Marine Iguana

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Marine Iguana


(Amblyrhynchus cristatus) a reptile of the family Iguanidae. The body length of the male measures up to 140 cm; the females are much smaller. The head is rounded, and the trunk massive. The tail is laterally compressed and resembles an oar. The digits are joined by a short web. There is a crest of elongated, sharp scales along the back and tail. The color of the male is usually dark brown, gray, or brown-red on top and yellowish brown below; the females are lighter. The marine iguana, along with the Galapagos land iguana, the great land tortoise, and some other reptiles, is indigenous to the Galapagos Islands. It inhabits the rocky (basaltic) shores close to the tide line. The reptile spends a considerable time in the water, since it swims easily and rapidly. Its food consists of marine algae. The marine iguana is the only extant lizard that obtains its food in the sea. The female deposits one to three eggs in a burrow. Polygamy is characteristic of marine iguanas. During the reproductive period, which is in January, the animals settle in convenient areas of the shore in small groups of two to ten adult females, a number of young individuals, and one male, who does not allow the intrusion of other males into his area.


References in periodicals archive ?
Molecular evidence suggests that the continental ancestors of the marine iguana may have arrived on presently submerged volcanoes as much as 10 million years ago (Rassmann, Tautz, Trillmich, & Gliddon, 1997).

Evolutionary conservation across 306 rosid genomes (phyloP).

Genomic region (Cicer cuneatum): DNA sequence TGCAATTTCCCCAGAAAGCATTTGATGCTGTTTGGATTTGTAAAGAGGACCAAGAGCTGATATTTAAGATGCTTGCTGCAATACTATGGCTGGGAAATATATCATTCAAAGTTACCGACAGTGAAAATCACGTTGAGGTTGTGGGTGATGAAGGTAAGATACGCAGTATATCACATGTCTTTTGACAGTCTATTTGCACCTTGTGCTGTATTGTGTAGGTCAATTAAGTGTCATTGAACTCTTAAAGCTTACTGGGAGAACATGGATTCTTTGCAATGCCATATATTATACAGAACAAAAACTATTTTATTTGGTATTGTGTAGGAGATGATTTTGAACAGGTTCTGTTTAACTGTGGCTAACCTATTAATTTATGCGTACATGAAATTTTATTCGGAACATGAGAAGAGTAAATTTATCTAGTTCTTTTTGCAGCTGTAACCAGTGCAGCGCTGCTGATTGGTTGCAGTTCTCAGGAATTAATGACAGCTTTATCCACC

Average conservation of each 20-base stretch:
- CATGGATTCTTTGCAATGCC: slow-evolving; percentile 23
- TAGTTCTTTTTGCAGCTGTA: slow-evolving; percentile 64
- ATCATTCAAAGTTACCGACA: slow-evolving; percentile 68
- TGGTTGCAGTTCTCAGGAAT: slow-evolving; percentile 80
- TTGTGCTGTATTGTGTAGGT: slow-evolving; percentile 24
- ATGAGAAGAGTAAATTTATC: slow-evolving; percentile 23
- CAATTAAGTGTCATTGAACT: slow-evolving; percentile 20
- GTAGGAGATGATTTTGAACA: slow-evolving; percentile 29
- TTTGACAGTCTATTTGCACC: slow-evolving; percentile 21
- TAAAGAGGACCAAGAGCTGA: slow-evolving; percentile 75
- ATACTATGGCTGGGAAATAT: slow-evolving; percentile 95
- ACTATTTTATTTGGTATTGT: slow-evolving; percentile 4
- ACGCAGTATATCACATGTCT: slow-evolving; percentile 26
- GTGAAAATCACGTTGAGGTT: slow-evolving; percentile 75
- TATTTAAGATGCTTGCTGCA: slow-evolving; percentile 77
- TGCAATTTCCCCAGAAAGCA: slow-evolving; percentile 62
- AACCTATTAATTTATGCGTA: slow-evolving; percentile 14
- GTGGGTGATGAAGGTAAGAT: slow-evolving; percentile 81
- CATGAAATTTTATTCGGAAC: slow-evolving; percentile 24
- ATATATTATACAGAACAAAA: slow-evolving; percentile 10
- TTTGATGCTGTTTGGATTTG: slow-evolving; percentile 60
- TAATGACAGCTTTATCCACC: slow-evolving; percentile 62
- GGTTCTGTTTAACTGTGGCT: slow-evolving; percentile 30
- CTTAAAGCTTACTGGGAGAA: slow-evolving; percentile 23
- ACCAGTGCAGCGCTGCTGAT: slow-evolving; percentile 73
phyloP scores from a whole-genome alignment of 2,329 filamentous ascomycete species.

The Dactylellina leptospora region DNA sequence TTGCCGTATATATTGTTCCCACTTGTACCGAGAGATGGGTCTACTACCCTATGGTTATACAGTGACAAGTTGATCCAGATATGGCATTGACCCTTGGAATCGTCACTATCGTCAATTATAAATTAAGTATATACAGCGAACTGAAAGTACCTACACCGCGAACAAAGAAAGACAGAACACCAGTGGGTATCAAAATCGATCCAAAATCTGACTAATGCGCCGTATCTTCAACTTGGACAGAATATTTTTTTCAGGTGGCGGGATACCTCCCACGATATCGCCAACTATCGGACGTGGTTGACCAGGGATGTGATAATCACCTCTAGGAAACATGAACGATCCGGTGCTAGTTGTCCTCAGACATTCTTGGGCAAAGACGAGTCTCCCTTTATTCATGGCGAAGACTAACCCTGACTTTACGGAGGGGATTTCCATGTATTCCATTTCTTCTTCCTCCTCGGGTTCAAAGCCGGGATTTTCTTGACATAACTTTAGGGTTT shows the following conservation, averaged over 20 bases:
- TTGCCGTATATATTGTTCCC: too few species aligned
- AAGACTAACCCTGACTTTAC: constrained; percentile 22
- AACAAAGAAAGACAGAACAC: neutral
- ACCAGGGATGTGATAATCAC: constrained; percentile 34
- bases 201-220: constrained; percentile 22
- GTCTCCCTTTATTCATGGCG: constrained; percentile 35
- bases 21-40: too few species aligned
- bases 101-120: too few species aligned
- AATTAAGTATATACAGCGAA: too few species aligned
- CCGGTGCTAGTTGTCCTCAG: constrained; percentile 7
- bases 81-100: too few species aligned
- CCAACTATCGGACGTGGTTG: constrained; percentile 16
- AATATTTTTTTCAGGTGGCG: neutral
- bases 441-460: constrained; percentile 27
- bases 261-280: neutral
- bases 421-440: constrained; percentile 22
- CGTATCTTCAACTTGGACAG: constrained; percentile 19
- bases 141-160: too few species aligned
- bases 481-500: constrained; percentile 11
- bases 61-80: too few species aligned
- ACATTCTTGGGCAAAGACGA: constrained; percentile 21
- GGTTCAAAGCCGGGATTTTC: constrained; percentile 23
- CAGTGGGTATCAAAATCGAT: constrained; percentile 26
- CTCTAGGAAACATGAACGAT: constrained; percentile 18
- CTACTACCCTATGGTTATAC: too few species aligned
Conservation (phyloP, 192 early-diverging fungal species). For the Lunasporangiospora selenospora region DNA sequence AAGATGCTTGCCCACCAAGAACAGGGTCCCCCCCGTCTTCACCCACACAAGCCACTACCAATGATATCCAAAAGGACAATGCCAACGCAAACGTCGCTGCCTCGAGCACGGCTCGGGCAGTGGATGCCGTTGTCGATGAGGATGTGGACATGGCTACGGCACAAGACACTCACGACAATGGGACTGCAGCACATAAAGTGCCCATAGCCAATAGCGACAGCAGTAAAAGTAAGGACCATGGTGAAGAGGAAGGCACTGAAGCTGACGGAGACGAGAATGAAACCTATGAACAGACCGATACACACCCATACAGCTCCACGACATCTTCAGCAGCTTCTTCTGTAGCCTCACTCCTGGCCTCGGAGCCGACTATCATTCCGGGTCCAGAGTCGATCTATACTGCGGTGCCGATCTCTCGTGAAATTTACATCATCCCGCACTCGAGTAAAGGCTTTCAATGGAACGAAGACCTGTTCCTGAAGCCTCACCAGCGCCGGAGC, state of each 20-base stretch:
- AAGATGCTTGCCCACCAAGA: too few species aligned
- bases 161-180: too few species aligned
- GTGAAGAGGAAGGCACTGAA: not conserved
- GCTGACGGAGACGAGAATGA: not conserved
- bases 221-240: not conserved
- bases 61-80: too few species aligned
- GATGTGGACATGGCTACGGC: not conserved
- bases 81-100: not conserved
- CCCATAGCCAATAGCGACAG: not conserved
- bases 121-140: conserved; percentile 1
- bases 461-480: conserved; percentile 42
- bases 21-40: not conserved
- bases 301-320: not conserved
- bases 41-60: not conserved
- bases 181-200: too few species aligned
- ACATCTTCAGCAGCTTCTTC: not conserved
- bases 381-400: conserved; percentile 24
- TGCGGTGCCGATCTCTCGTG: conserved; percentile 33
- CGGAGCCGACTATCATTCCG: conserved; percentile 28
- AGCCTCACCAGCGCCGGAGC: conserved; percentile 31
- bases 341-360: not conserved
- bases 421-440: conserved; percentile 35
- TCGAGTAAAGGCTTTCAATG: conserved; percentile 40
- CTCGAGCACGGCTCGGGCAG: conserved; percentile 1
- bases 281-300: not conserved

The marine iguana is in photo #2 and the land iguana is in photo #1.
Therefore, it might be argued that the different body sizes of marine iguana island populations are not sufficiently explained by pure phenotypic plasticity.
Within an island, the larger a marine iguana, the more it suffered from declining foraging efficiency.
The reaction to the Marine Iguana sequence has been quite remarkable; I would never have guessed that people would be shouting and cheering at their televisions as a small reptile ran furiously away from a bunch of snakes
Prehistoric marine iguanas, which he dubbed "Imps of Darkness", lounged about in the warm sun, occasionally sneezing white crystals from their nasal salt glands, while slithery (and often smelly) sea lions basked on the beach.
In the last couple of years scientists have realized that marine iguanas are doing something once thought impossible in the natural world: When their food source is particularly low, the animals shrink, sometimes as much as 20 percent of their body length.
Marine iguanas in the Galapagos Islands are the first vertebrates shown to shorten and then regrow, say researchers in the United States and Germany.
The marine iguana, for example, not only has eagle-sharp claws for clinging to rocks but can swim 12 metres underwater for an hour on a single breath.
Cormorants, marine iguanas, penguins, sea lions and the famous Darwinian finches and giant tortoises are among the archipelagos iconic species.
The picturesque journey took the scientists past sea turtles and white beaches where black marine iguanas sun themselves while enormous pelicans soared overhead, before their small boat wound its way down a narrow channel between the mangroves to a shallow, rocky pool.

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